Tiruppukal as classical music and its role in the cult of Murukan
Tiruppukal songs have been closely associated with Murukan worship since the 15th century and play a vital part in Murukan worship to this day. This study will look at Tiruppukal and the impact they have had upon Murukan worship.
Tiruppukal songs were composed by Arunakirināthar in the 15th century as 1,367 discontinuous songs. They can be described as lyrical hymns interwoven with the doctrines of Saiva Siddhanta philosophy1 and are also based on the hymnal tradition of Saiva and Vaishnava bhakti. The combined elements of all-India mythology2 with indigenous Tamil myths and legends concerned with the cult of Murukan give a feeling of harmony for people who belong to both cultures. In this way Tiruppukal songs also play an important part in bringing harmonious integration of two cultures, Sanskritic and Tamil. This total penetration of elements Sanskritic and Tamil are happily blended together in Tiruppukal.
Tiruppukal songs can be divided into three main categories:
Apart from the last category the first two contain teachings from which human beings can attain salvation. There are guides to humanity leading to perfect life, but the whole beauty is that they are blended with resonant music.
For Arunakirināthar, Tamil and Murukan are the same. In one of his Tiruppukal songs he praises Lord Murukan as Muttamilvitva, vinota, kita "Oh wisdom of three-fold Tamil,3 Oh beauty, Oh song!" This line alone brought an inspiration to the present study, making me to think about the interconnections within it. It led me to analyse Tiruppukal's place in Murukan worship as well as its influences on classical music. In connection with the former theme: the antiquity of Murukan worship and Tiruppukal's place in it, the application of Tiruppukal to temple worship and whether Tiruppukal has a ritual significance or is simply a complementary devotional practice, will be analysed. In favour of the other issue of the technical aspects of Tiruppukal and how it is a form of classical music will also be considered. In the concluding part of the study the question of how these songs undergo or face problems when sung in different places by different professionals will be analysed.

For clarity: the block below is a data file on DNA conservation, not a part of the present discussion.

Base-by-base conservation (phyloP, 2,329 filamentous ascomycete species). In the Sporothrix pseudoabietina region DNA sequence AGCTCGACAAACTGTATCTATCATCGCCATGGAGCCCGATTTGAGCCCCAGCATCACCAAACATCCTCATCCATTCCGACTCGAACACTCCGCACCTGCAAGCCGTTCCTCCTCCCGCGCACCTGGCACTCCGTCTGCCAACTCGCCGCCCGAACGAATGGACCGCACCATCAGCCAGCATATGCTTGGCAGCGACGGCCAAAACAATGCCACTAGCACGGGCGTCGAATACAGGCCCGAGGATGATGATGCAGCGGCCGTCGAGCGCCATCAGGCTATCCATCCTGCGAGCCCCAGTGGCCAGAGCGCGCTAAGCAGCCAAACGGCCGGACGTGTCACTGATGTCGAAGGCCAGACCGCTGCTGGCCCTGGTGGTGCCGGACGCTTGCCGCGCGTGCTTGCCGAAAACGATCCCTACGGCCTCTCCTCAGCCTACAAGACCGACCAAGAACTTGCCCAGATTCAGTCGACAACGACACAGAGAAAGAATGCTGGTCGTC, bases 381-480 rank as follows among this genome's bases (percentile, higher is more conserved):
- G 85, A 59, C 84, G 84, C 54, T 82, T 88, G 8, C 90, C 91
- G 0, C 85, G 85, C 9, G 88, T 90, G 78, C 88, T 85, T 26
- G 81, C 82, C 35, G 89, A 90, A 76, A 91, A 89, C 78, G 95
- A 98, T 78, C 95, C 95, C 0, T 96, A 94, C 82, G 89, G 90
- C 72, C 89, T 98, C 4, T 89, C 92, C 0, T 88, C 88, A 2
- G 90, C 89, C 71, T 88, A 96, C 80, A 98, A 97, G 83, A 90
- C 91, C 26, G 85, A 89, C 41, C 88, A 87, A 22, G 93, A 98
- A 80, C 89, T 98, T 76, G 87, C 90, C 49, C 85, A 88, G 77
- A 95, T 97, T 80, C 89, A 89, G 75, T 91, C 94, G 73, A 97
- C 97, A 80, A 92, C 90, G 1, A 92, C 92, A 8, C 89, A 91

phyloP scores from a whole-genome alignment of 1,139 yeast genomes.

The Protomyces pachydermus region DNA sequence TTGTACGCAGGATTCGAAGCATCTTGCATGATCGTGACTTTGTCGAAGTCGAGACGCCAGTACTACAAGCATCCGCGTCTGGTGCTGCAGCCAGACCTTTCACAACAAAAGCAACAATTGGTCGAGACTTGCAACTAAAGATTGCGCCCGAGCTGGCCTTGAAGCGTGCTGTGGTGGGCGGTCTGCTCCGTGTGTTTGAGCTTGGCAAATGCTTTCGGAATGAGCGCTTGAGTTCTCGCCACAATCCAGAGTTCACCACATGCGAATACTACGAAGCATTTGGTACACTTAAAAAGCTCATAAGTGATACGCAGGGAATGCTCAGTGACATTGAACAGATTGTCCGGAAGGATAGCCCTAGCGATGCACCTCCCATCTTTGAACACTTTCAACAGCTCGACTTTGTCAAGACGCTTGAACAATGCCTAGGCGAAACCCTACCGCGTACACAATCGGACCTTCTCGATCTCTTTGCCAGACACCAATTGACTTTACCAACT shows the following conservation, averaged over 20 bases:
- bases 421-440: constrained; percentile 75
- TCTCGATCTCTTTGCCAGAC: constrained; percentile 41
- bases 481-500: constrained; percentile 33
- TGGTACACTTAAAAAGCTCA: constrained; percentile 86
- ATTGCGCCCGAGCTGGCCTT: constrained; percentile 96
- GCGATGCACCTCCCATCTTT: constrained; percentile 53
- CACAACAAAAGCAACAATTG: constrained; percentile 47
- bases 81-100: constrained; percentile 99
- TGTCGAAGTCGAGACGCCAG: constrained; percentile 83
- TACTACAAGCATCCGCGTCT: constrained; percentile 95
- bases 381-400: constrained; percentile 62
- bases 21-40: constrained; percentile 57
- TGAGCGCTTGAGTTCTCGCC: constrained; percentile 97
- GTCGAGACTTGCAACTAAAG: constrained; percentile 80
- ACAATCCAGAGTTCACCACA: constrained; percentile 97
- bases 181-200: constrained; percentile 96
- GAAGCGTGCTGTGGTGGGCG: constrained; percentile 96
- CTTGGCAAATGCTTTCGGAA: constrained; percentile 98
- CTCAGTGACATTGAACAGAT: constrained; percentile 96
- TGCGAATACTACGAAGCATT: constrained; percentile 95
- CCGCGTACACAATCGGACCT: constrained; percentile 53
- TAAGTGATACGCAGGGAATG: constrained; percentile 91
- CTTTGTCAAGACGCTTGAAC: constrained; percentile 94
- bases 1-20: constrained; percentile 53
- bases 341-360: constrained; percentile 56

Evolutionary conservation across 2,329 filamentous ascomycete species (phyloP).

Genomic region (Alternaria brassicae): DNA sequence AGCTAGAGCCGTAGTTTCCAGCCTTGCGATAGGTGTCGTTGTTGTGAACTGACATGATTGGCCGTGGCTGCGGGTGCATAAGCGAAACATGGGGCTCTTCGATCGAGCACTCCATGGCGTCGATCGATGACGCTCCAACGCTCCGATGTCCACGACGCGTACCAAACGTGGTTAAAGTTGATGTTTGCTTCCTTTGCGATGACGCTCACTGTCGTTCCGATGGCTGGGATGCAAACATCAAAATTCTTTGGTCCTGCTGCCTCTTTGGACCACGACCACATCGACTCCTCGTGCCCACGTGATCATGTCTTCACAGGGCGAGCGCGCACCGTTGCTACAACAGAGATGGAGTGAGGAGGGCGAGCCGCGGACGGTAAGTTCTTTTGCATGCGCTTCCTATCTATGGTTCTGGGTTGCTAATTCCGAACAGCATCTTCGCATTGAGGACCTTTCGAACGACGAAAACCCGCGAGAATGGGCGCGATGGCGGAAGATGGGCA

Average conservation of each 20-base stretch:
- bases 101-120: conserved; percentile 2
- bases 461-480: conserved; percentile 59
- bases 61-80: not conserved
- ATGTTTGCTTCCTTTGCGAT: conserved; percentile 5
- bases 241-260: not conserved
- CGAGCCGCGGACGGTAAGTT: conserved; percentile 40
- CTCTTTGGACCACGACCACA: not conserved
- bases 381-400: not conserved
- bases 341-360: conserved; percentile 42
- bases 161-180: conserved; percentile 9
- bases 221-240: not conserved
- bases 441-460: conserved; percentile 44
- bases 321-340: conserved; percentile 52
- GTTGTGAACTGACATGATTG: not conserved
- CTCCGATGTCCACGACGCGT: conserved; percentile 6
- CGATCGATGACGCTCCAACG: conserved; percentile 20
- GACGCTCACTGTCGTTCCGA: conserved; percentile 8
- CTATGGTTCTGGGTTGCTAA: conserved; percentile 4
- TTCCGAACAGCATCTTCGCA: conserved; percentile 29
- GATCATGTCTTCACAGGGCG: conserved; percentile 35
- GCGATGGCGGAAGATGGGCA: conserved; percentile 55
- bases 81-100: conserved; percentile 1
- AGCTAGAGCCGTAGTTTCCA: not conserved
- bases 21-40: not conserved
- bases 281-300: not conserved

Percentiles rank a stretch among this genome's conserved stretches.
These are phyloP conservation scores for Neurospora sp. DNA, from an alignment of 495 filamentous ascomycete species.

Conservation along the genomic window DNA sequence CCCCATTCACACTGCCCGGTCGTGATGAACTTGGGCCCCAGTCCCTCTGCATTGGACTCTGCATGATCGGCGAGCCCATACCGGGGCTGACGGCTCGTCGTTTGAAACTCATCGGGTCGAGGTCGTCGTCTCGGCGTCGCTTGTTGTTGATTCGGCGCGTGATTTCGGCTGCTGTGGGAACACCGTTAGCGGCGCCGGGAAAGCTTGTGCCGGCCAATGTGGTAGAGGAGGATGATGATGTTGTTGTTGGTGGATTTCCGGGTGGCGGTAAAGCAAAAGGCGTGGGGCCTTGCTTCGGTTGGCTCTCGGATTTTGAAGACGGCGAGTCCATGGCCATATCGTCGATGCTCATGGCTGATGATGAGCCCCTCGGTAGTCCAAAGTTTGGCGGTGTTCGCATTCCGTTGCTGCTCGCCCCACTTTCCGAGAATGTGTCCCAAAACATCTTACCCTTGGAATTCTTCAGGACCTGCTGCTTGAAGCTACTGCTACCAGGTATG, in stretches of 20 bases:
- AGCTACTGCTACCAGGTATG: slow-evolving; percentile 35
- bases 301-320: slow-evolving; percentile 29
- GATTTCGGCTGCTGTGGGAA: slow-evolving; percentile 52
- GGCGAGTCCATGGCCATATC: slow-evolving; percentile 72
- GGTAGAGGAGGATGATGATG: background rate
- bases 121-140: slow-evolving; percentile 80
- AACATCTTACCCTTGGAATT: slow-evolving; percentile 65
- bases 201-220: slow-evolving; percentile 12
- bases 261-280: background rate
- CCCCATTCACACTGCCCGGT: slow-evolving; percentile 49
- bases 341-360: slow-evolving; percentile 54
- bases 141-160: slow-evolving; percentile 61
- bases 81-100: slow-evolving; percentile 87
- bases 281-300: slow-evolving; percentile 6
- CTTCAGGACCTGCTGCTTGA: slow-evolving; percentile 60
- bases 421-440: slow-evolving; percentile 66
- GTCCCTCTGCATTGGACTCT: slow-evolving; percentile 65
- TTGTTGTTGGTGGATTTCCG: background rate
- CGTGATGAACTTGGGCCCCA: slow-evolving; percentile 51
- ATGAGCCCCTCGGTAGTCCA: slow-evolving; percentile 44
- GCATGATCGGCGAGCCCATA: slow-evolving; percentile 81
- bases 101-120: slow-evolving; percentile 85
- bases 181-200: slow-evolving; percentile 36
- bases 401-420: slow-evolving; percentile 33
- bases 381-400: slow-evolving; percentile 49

Tiruppukal's significance in the cult of Murukan
The antiquity of Murukan worship dates form the Cankam period. Scholars believe that Murukan worship began in South India around the Cankam period. One should perhaps ask what the word Cankam means. One definition says it is "The Cankam or Academy in Madurai (which) shaped and controlled the literary, linguistic and cultural life of the ancient Tamils"4 According to Nakkīrar, one of the Cankam poets, there were three academies.5
Tolkāppiyam, the oldest extant Tamil grammar of 2nd Century BC, divided the rhetoric of the subject matter of literature into two categories: akam represents the subjective aspects of life such as love with its emotions and incidents while puram deals with the objective aspects of life such as one's relationship with the outer world, with the community and the state. The word tinai, literally 'genus', denotes the main subdivisions of both categories of subject matter. In akam the tinai are the five aspects of love. In puram the tinai represents aspects of warfare and the praise of heroes. One would assume that in Cankam literature the references to Murukan worship mainly come under the category of akam literature. Murukan's association with akam would seem to be confirmed as he is regarded as the patron of the hilly tract, Kuriñci.6